Léonor Costa Mendes et.al. presented a case of 7-year-old boy with a brain abscess secondary to a dental infection. He was immediately taken to the operating theatre for drainage and cleaning of the abscess. A dental examination revealed root abscesses on temporary molars, which were extracted under general anaesthetic. Two months after his admission, the child was switched to oral antibiotherapy and could return home. A brain abscess represents a life-threatening disease. Childhood brain abscess is uncommon but may be encountered by all physicians and students as a clinical emergency.
A previously healthy boy aged 7 years and 11 months was brought to the hospital emergency department suffering from persistent headache and vomiting. He had had a temperature of 38°C for a week and presented a motor deficit of the right arm associated with paresthesiae. A brain CT scan revealed a left fronto-parietal abscess.
Neither his medical history nor the clinical examination provided evidence of ENT (Ear, Nose, and Throat) infection. His mother reported that he had had dental treatment for decay in the left temporal molars three weeks earlier. A brain MRI scan showed a left fronto-parietal lesion of approximately 45 × 52 mm with a right lateral deviation of the median line.
He was immediately taken to the operating theatre for drainage and cleaning of the abscess. Intraoperative bacteriological specimens were taken, and broad spectrum antibiotherapy was set up using cefotaxime and metronidazole. Corticotherapy (Solumedrol®) was started the following day and continued for six days. Targeted antibiotherapy was set up when the bacteriological analysis results were available.
Direct examination of the bacteriological culture found Gram + cocci in chains, and aerobic and anaerobic culture revealed the presence of Streptococcus intermedius. Two days after surgery, the child was apyretic, with normal heart rate and blood pressure but persistence of a motor deficit of the right arm. A dental examination revealed root abscesses on temporary molars 64 and 65, which were extracted under general anaesthetic thirteen days after the child's arrival at the emergency department. Initial dental treatment was insufficient to manage a potential infection that later became acute.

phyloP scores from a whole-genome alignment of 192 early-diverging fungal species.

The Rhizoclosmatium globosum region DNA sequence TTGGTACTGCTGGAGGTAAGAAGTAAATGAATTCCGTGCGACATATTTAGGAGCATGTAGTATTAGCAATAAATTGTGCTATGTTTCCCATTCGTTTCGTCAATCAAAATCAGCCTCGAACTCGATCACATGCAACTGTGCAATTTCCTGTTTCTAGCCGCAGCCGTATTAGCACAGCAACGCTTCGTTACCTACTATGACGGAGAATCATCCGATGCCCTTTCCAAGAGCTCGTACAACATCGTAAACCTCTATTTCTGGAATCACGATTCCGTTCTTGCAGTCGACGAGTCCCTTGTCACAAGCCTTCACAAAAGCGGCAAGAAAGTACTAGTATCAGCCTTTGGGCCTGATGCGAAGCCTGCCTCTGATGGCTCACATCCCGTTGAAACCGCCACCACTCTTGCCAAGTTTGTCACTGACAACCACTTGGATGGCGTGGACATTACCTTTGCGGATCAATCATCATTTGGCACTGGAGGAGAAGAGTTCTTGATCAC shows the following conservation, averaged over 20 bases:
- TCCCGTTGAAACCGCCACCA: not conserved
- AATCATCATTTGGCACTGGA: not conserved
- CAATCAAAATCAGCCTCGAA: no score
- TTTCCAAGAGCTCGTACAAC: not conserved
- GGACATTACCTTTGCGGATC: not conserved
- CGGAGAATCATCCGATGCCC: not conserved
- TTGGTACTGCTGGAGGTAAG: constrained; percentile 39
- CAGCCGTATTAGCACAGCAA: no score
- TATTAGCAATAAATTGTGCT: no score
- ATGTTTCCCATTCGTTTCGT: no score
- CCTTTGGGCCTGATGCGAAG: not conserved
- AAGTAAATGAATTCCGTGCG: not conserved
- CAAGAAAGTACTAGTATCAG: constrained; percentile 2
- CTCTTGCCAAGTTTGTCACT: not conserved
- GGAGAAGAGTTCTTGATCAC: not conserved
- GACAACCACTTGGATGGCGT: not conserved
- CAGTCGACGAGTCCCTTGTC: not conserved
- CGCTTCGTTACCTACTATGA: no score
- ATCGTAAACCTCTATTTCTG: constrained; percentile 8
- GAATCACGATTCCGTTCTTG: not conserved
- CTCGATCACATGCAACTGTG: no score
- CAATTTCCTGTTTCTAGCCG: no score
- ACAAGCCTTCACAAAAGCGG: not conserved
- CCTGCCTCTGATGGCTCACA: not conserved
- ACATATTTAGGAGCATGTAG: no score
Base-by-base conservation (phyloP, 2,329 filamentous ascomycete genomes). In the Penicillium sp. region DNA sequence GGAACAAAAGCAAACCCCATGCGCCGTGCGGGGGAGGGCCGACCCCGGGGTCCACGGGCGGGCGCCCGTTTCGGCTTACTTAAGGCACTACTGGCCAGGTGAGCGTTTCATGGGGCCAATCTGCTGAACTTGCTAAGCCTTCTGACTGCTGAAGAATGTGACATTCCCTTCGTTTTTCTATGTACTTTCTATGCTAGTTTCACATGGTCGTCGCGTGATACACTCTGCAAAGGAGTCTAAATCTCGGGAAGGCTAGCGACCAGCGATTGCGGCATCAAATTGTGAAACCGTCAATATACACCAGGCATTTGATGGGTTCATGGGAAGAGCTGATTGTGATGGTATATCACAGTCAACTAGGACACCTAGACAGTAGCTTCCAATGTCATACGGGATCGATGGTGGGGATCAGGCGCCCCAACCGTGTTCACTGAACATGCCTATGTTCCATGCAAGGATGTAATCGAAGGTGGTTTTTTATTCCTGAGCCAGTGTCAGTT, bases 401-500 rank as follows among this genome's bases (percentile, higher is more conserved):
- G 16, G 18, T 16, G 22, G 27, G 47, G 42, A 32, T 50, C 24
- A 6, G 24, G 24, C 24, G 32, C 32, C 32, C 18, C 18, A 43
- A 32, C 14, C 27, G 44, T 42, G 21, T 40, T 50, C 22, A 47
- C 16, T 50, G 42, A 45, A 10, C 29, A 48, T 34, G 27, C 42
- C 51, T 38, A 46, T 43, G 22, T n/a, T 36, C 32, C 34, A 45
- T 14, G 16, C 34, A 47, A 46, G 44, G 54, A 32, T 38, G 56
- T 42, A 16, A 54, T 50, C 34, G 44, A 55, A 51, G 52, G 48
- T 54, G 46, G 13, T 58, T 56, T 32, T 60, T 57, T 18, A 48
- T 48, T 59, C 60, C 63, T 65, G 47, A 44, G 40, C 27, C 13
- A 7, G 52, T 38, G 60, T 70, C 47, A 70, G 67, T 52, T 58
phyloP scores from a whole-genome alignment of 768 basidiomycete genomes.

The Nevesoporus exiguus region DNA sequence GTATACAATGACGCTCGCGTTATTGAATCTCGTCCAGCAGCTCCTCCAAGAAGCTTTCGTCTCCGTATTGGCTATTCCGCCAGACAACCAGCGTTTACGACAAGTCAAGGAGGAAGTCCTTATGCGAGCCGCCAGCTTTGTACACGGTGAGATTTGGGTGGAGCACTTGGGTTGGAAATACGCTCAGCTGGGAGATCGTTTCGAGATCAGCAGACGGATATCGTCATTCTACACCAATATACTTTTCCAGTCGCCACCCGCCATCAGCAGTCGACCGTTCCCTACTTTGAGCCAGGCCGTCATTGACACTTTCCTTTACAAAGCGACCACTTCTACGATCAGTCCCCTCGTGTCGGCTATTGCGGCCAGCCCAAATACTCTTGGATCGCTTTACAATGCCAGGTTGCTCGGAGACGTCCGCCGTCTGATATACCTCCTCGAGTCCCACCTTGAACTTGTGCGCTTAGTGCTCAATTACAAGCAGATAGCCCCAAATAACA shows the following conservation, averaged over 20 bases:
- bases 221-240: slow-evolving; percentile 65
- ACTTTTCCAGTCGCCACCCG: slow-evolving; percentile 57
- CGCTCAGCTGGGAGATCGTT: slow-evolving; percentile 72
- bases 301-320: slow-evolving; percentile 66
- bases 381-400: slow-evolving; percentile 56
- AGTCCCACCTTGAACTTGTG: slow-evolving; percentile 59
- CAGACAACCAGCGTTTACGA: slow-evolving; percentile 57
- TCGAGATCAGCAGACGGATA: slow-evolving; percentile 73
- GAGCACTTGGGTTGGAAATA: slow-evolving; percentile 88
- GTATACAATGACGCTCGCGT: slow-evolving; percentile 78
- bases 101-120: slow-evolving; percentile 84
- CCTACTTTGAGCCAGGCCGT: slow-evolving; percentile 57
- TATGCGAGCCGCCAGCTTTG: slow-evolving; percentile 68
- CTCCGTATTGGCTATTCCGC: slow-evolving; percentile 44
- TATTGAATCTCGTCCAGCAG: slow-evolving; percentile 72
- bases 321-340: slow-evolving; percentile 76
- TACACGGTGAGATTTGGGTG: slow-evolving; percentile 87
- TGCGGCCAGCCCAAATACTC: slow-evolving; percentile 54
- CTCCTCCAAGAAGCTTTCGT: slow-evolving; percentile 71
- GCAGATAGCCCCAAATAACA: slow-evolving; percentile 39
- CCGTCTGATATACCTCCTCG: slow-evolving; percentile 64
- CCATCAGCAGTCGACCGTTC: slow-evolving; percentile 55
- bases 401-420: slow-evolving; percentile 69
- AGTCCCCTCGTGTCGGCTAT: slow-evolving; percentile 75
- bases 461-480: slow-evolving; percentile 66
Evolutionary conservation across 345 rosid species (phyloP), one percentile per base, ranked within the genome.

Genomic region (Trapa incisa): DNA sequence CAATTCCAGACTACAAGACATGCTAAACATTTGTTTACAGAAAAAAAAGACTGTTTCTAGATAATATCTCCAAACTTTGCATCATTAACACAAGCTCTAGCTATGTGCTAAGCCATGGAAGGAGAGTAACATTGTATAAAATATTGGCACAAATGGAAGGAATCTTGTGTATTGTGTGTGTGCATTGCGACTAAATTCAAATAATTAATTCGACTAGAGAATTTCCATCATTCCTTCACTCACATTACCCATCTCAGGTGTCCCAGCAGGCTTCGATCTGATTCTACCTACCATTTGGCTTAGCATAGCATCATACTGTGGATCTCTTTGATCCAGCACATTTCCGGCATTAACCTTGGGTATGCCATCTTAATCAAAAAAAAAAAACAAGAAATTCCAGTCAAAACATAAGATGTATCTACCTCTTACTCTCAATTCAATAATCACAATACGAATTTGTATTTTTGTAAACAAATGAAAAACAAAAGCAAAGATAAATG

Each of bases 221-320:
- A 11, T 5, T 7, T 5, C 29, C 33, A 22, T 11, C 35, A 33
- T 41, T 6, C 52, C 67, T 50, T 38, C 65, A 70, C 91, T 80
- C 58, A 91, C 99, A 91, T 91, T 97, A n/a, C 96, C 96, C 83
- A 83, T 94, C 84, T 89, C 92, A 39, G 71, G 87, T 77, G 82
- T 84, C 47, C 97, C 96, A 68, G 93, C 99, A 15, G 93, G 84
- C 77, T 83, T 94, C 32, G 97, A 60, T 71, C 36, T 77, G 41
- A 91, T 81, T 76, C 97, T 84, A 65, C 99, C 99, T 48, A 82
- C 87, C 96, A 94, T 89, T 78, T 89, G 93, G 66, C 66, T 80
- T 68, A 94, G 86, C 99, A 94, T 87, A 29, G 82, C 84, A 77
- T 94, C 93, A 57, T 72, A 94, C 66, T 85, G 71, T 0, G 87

Twenty-three days after the initial drainage, a control MRI performed because of headaches and vomiting imaged an increase in the volume of the abscess, justifying a second drainage. Bacteriological culture showed the specimen to be sterile. Two months after the first operation, the neurological situation had evolved favourably, the deficit affecting only fine motor skills of the right hand. The brain MRI scan showed a marked decrease in the abscess relative to the previous image.
Two months after his admission, the child was switched to oral antibiotherapy and could return home. Follow-up with control brain MRI was planned at the Children's Hospital at 3 weeks, with a view to stopping the antibiotic treatment.